“I am really excited about the opportunity to host my own radio show on SiriusXM NBA Radio and chronicle my journey as a rookie,” said McCollum in a released statement. “I’ll share my own stories and interview other NBA players as we cover everything from travel, teammates, diet, practices, and games as well as what I do when I am not playing. This lifestyle is very different from life at Lehigh as a college student but I’m finding my way.”

• Shawne Williams has signed with the Los Angeles D-Fenders of the D-League.

• You may not remember former NBA player Zoran Planinic but he hit as amazing a game winner as you are going to see for Anadolu Efes in Istanbul to give them the win over Emporio Armani Milano.

Blazers’ Nicolas Batum suffers concussion, out for a bit


The basketball gods continue to torment Portland, for reasons unknown.

Reports surfaced Tuesday afternoon that Portland’s Nicolas Batum had left practice after a hard fall — he had gone up for a dunk that was contested by Will Barton and ended up hitting the deck. However, it can be hard to read too much into that during the preseason as teams are cautious right now.

However the team announced later in the day that Batum suffered a concussion and would be out Wednesday against Phoenix for sure.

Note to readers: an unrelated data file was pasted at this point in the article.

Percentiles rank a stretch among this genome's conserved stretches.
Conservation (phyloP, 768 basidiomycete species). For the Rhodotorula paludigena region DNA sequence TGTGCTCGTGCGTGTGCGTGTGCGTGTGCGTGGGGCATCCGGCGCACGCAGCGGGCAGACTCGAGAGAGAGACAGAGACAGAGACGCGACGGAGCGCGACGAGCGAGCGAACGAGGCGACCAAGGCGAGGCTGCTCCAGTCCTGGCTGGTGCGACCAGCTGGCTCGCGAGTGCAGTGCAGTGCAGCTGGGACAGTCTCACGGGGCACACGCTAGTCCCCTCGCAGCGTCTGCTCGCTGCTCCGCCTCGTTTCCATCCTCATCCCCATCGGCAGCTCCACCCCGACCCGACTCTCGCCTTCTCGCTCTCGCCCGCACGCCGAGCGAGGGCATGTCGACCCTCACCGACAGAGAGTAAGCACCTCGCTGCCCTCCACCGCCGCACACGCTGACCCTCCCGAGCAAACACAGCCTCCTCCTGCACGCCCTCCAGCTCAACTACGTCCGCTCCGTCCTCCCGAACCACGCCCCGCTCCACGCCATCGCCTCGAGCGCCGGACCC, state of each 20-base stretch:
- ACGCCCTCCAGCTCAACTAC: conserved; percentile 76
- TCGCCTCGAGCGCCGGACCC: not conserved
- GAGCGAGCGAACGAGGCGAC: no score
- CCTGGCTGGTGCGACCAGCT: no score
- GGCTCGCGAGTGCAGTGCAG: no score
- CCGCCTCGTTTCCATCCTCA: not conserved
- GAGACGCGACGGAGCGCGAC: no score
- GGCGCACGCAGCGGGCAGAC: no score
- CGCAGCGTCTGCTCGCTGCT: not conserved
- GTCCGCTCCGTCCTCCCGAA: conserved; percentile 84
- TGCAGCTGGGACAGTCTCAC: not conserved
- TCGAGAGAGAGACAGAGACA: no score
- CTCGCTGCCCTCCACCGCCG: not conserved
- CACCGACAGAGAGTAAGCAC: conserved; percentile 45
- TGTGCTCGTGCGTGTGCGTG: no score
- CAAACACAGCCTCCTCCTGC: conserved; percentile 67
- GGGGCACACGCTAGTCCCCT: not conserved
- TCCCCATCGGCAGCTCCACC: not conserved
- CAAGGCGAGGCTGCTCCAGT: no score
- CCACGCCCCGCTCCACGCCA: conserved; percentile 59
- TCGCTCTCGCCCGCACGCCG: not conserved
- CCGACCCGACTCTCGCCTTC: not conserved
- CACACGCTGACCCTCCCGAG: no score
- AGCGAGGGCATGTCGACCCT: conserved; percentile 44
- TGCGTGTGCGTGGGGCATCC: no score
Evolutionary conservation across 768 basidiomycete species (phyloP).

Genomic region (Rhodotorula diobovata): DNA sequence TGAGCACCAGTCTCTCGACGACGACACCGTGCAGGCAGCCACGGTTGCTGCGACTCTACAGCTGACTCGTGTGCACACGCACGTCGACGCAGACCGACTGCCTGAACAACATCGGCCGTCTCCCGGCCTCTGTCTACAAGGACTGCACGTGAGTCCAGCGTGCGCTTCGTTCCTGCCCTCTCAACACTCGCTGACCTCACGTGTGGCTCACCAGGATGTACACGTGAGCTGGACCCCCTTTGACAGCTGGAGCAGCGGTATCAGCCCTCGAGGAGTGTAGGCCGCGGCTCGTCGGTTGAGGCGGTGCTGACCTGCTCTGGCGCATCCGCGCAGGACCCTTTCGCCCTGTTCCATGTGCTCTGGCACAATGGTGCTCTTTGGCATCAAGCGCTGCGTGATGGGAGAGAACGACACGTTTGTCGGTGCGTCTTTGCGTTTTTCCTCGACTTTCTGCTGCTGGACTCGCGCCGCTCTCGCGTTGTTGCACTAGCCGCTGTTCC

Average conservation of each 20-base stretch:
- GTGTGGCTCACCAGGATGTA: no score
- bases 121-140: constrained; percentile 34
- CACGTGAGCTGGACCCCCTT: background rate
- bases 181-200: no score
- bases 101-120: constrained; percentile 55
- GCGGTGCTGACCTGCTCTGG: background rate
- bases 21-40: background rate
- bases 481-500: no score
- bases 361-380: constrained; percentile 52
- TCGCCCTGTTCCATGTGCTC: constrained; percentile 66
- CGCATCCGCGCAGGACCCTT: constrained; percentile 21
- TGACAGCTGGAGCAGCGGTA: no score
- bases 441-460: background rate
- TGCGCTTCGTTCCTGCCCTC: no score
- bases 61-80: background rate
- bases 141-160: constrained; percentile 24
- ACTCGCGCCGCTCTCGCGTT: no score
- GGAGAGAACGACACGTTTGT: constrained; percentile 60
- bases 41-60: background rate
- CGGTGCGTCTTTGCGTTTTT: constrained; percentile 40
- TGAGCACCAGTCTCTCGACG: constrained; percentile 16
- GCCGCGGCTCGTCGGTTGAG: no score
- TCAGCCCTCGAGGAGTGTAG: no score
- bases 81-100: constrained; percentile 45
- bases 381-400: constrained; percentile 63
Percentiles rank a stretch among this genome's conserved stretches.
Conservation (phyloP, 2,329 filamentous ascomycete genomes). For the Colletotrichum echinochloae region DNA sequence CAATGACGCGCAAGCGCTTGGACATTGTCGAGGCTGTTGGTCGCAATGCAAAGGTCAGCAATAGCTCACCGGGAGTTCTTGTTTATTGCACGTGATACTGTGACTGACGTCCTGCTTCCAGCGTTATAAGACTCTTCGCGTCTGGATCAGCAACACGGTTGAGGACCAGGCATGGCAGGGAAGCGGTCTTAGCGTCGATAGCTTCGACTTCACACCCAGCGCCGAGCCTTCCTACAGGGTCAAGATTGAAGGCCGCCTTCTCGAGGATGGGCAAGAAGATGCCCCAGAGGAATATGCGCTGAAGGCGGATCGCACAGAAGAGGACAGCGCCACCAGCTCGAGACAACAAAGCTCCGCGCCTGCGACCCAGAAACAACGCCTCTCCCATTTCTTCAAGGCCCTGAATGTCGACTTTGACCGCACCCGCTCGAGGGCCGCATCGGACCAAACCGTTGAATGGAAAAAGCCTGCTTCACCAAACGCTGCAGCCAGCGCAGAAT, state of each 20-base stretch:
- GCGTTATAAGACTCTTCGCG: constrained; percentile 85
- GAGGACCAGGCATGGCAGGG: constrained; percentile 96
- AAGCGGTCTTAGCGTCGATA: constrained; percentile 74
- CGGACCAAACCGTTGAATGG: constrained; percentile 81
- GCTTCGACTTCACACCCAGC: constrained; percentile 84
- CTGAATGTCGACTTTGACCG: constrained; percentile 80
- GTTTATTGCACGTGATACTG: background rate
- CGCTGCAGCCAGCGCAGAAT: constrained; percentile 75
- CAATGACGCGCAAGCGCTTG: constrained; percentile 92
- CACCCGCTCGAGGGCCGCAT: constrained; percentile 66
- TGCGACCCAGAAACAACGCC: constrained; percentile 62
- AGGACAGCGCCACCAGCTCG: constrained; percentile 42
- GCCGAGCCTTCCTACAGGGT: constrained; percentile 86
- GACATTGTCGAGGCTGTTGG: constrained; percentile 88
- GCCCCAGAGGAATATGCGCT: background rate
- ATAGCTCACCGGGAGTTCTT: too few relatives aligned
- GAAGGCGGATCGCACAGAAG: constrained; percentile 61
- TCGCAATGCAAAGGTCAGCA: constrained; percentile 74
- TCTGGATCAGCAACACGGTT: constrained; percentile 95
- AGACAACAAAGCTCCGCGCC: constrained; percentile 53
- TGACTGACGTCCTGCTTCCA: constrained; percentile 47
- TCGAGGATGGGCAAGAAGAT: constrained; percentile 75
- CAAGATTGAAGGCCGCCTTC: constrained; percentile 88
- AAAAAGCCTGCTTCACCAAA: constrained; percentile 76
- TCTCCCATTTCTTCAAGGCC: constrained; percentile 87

This means Batum has to go through the league’s concussion protocol, where he has to pass some neurological tests and get both the approval of a team doctor and an okay from a league-appointed doctor. It could be days, it could be weeks, nobody knows.

This latest injury seems to fit with the theme of the Blazers training camp, notes Chris Haynes at

LaMarcus Aldridge sustained a quad injury, Mo Williams sprained his ankle, Will Barton received a concussion, Dorell Wright dislocated his right middle finger, Earl Watson suffered a calf contusion and the worst one of them all, CJ McCollum broke his left foot.

It’s been hard times.

Hopefully for the Blazers that changes when the season begins, because they don’t have much of a lot of margin for error in a deep West if they plan to make the postseason.

Blazers rookie C.J. McCollum breaks foot in practice, out indefinitely


The Portland Trail Blazers aren’t exactly the luckiest franchise when it comes to injuries suffered by its rookie players. That unfortunate tradition continued, with the team’s PR staff announcing on Saturday that C.J. McCollum will be out indefinitely after suffering a broken bone in his left foot that will require surgery.

From Erik Gundersen of The Columbian:

Terry Stotts initially told the media following practice Saturday that CJ McCollum had sprained his foot and left practice early.

However, the Trail Blazers public relations department later announced via twitter around 4:30 this afternoon that McCollum sustained a fracture of the 5th metatarsal bone. The Trail Blazers announce that a date has not been announced for surgery. This is the same left foot and same bone that McCollum broke during his senior season at Lehigh which also required surgery.

The Trail Blazers added that a prognosis will not be made until after the surgery is done.

McCollum was selected by the Blazers with the 10th overall pick in this summer’s NBA draft. He’s perhaps best known for scoring 30 points while leading his 15th seeded Lehigh team to an historic upset of the No. 2 seeded Duke Blue Devils in the 2012 NCAA Basketball Tournament.